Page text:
Condensed answer: A negative stem positions the handlebars lower and allows the rider to shift more of their weight on the front wheel. The result is a more aerodynamic stance and easier climbing.
What is a negative stem?
A negative stem lowers the handlebars (hence why it’s “negative”) whereas a positive stem elevates the bars.
All threadless stems come with an angle that can be positive or negative depending on how you position the stem.
For example, if a stem has a 17-degree angle, and you position it at a slope towards the ground, you acquire a -17-degree negative angle. If you flip the stem, you will have a +17-degree positive angle.
For that reason, the angle of a stem has both a “+” and “-” in the description, and the logo is facing up and down.
The above applies only to threadless stems. (Threadless stems grab the fork’s steerer with a bolted mechanism.)
If you have an older quill stem, its angle cannot be switched from positive to negative or vice versa because the stem has a single orientation. (The body of a quill stem slides into the fork’s steerer.)
The Advantages of a Negative Stem In an XC Race
The main purpose of a negative stem is to lower the handlebars. This change has the following effects:
- The rider assumes a more horizontal back angle that reduces the drag created by the body (an aero stance). The more aero position makes it easier to maintain higher average speeds.
- The rider can position more of their body weight onto the front wheel. This move makes climbing easier by reducing the weight on the rear wheel.
- The rider can produce a more powerful pedal stroke. (We observe the same effect in the world of road cycling where drop bars are the norm.)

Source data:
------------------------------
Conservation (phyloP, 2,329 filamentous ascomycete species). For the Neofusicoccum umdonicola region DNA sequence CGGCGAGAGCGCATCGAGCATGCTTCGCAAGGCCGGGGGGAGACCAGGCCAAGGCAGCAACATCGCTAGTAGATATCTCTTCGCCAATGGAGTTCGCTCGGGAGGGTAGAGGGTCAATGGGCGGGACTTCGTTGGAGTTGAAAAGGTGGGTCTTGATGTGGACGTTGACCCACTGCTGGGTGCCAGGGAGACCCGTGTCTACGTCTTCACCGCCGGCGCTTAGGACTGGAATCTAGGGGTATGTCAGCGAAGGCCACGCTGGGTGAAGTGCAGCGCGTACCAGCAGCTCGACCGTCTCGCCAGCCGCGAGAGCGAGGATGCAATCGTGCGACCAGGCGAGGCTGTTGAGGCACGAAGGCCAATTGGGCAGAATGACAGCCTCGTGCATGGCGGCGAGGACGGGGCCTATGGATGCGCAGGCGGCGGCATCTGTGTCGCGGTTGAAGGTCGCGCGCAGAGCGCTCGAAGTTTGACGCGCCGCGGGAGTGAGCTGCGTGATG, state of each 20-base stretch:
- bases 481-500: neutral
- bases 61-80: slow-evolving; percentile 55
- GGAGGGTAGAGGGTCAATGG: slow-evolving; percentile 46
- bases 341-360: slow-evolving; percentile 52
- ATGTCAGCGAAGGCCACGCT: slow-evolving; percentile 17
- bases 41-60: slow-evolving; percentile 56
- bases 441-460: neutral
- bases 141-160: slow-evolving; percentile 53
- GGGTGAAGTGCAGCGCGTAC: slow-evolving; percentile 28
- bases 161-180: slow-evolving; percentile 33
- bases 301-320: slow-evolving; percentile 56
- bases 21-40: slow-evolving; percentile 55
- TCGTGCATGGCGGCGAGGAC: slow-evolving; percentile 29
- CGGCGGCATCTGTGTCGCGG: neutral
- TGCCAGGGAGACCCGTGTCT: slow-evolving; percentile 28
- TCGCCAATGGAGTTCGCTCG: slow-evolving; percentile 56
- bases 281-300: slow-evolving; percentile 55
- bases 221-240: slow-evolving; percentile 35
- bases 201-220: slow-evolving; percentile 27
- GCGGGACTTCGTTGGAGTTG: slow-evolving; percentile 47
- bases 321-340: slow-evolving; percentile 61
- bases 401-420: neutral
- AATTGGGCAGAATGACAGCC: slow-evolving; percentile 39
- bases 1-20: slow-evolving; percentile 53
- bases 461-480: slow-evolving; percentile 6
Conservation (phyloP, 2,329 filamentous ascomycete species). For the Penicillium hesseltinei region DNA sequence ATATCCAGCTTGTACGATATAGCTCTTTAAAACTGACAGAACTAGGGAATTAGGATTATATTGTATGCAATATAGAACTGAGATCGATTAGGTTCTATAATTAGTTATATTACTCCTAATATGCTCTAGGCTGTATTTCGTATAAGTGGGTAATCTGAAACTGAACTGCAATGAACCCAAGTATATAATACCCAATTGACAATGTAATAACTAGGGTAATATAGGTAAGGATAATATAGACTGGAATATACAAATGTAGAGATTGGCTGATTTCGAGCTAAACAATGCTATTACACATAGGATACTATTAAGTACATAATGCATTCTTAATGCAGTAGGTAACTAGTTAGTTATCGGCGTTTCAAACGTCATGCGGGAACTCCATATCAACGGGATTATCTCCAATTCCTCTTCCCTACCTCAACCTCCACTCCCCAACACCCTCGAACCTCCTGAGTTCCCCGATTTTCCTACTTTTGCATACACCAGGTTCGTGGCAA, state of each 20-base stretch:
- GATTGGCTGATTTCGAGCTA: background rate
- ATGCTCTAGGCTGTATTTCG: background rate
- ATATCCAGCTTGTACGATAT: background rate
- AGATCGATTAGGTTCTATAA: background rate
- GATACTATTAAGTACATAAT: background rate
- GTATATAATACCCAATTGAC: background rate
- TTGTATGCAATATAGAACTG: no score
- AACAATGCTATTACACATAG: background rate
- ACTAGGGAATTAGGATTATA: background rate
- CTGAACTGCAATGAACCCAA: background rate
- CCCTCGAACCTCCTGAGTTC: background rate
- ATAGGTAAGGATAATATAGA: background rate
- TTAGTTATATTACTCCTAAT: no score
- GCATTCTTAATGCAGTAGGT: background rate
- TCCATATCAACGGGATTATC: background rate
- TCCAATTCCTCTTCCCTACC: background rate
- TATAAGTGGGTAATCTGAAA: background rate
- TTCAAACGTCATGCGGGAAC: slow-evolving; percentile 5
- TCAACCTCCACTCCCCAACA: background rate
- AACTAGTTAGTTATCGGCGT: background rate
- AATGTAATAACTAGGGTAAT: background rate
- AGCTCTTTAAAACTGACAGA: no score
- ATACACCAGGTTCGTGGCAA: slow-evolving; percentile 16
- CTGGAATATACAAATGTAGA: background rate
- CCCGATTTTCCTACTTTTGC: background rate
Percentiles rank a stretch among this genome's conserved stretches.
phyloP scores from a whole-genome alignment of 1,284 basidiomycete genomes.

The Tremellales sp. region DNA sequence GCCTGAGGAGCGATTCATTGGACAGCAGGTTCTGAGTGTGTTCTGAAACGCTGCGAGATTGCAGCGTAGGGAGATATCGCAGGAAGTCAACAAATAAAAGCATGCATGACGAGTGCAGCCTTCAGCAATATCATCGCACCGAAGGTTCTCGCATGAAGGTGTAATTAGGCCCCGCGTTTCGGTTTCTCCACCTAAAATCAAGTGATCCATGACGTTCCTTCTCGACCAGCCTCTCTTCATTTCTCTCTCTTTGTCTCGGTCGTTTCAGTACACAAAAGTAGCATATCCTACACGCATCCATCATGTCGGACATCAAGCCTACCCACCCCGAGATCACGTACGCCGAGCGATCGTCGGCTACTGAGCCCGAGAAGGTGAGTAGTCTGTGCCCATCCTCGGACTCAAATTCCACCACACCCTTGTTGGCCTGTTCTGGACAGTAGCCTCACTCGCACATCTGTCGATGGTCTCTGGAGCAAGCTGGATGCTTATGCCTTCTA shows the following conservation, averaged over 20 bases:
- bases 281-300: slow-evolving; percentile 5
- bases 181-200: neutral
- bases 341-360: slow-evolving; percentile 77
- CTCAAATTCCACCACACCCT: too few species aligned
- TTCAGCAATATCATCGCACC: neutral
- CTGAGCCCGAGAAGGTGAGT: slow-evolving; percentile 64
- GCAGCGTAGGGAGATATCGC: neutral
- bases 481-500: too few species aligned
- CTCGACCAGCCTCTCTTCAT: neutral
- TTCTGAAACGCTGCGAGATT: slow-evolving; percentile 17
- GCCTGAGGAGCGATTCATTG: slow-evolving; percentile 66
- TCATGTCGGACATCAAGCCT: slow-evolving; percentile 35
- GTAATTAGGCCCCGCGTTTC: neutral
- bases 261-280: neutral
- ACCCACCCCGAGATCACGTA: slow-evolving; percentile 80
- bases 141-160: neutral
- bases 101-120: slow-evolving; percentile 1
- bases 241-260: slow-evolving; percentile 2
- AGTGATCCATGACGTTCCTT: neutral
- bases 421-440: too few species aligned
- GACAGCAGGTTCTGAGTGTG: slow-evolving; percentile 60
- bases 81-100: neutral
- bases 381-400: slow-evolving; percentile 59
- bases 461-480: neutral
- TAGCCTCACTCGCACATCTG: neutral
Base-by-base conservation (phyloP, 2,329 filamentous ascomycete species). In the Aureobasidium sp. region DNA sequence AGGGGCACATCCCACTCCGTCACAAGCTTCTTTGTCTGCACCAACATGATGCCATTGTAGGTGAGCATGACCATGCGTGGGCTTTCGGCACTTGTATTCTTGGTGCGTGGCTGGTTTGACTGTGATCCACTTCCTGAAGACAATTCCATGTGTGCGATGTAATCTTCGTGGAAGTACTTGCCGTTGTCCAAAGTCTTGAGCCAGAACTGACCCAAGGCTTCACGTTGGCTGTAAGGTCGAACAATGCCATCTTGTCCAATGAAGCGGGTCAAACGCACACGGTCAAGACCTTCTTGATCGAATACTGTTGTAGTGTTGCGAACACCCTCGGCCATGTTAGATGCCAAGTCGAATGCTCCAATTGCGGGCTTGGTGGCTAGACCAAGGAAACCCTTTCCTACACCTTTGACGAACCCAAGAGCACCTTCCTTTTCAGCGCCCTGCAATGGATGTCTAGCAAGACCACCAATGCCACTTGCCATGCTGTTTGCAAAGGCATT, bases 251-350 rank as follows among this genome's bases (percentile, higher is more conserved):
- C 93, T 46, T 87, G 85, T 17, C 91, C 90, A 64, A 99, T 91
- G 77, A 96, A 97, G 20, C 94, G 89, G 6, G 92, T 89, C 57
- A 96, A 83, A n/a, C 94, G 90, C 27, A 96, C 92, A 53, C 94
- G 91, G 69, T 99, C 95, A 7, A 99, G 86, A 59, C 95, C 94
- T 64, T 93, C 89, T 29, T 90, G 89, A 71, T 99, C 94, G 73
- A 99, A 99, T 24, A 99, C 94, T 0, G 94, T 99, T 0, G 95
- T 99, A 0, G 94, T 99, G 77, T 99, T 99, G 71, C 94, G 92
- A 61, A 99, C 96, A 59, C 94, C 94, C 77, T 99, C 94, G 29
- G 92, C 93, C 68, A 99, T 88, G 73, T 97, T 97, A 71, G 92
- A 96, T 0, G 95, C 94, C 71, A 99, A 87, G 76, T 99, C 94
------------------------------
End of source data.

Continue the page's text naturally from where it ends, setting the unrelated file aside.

In short, a negative stem could make you faster overall in an XC race.
The Negatives Of a Negative Stem
- Stress on the Back
A negative stem forces the rider to bend over more. The more horizontal angle is more stressful on the back. In some cases, discomfort may occur.
- Front Wheel Lifting is More Difficult
A negative stem effectively steepens the head tube angle (HTA) and makes it more difficult to lift the front wheel of the bicycle. For that reason, stunt bikes such as dirt jumpers use positive stems and handlebars with a serious rise.
- Higher Chances of Falls
A negative stem shifts some of the rider’s weight on the front wheel and technically increases the chance of falling over the handlebars.
The cons of a negative stem aren’t a deal-breaker because XC riders do not have to perform massive bunny hops or extreme downhill descents. Instead, XC races include a lot of technical terrain with many uphill sections that are difficult to cover with tall handlebars.
How Much is The Average Angle of a Negative Stem?
It depends on the rider and the bike’s geometry. In some cases, the negative angle is subtle (e.g., 10 degrees). However, some riders prefer a more extreme angle (e.g., 27 or more degrees). The goal is to obtain a power pedaling position during difficult climbing sections.